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Editorial: Lodi police armored vehicle plan leaves questions

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Posted: Saturday, January 18, 2014 12:00 am

Do we really need to spend $200,000 for an armored vehicle to be used by the Lodi Police Department SWAT team?

When we first heard about this idea, we were skeptical.

After all, there is much written now about the militarization of city police departments, and a fair amount of hand-wringing, too. Are the men and women sworn to protect and serve their community becoming hardened urban and suburban warriors? Are personal liberties eroding in favor of extreme security measures, including armored wagons rolling through our streets as drones hover above?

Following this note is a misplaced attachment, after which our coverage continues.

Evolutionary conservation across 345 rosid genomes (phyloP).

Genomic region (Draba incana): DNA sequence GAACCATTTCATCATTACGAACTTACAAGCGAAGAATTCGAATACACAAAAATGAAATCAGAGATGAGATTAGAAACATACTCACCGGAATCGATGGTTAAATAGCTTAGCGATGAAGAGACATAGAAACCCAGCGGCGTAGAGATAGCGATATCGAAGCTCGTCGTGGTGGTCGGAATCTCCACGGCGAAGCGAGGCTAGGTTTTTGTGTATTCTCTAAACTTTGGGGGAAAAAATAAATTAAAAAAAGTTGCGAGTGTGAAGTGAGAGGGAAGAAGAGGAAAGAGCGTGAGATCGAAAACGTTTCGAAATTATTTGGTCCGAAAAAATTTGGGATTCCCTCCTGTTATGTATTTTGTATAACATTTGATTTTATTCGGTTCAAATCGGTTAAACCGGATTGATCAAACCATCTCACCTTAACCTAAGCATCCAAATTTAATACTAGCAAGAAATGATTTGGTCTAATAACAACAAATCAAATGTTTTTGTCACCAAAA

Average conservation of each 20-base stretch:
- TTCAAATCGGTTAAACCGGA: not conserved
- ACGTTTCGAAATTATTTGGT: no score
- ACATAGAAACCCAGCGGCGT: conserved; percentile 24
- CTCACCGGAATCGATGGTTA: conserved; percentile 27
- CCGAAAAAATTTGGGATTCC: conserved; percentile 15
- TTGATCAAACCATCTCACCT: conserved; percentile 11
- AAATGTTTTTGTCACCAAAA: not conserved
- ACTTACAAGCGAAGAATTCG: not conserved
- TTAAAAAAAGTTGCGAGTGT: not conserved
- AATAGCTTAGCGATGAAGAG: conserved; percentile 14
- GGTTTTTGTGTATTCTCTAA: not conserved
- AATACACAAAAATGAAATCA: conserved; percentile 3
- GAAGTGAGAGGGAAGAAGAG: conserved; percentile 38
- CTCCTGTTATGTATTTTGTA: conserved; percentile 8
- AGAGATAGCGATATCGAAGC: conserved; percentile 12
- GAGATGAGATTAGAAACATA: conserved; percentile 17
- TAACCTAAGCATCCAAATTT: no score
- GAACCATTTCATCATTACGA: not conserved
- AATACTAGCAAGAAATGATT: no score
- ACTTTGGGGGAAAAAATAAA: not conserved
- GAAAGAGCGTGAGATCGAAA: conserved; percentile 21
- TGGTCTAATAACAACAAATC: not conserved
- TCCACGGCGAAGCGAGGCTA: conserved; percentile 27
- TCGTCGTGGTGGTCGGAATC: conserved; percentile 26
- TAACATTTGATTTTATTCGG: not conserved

And weren’t we, just a few years ago, embracing community oriented policing, with a new emphasis on the old-fashioned: Officers walking a beat and talking with folks and getting to know the neighborhood?

How do you reach out to citizens from behind the bullet-resistant windshield of heavily armored vehicle?

Lodi Police Chief Mark Helms recently gave us some valuable perspective on this proposal.

First of all, the vehicle, known as a BATT, Ballistics Armored Tactical Transport, would be paid for by the Lodi Police Foundation, not taxpayers. The vehicle was requested by SWAT officers themselves, convinced it could help them do their jobs and perhaps save lives.

Also relevant is the fact that BATT would be a replacement vehicle, not some kind of ominous Black Ops expansion of the police department fleet.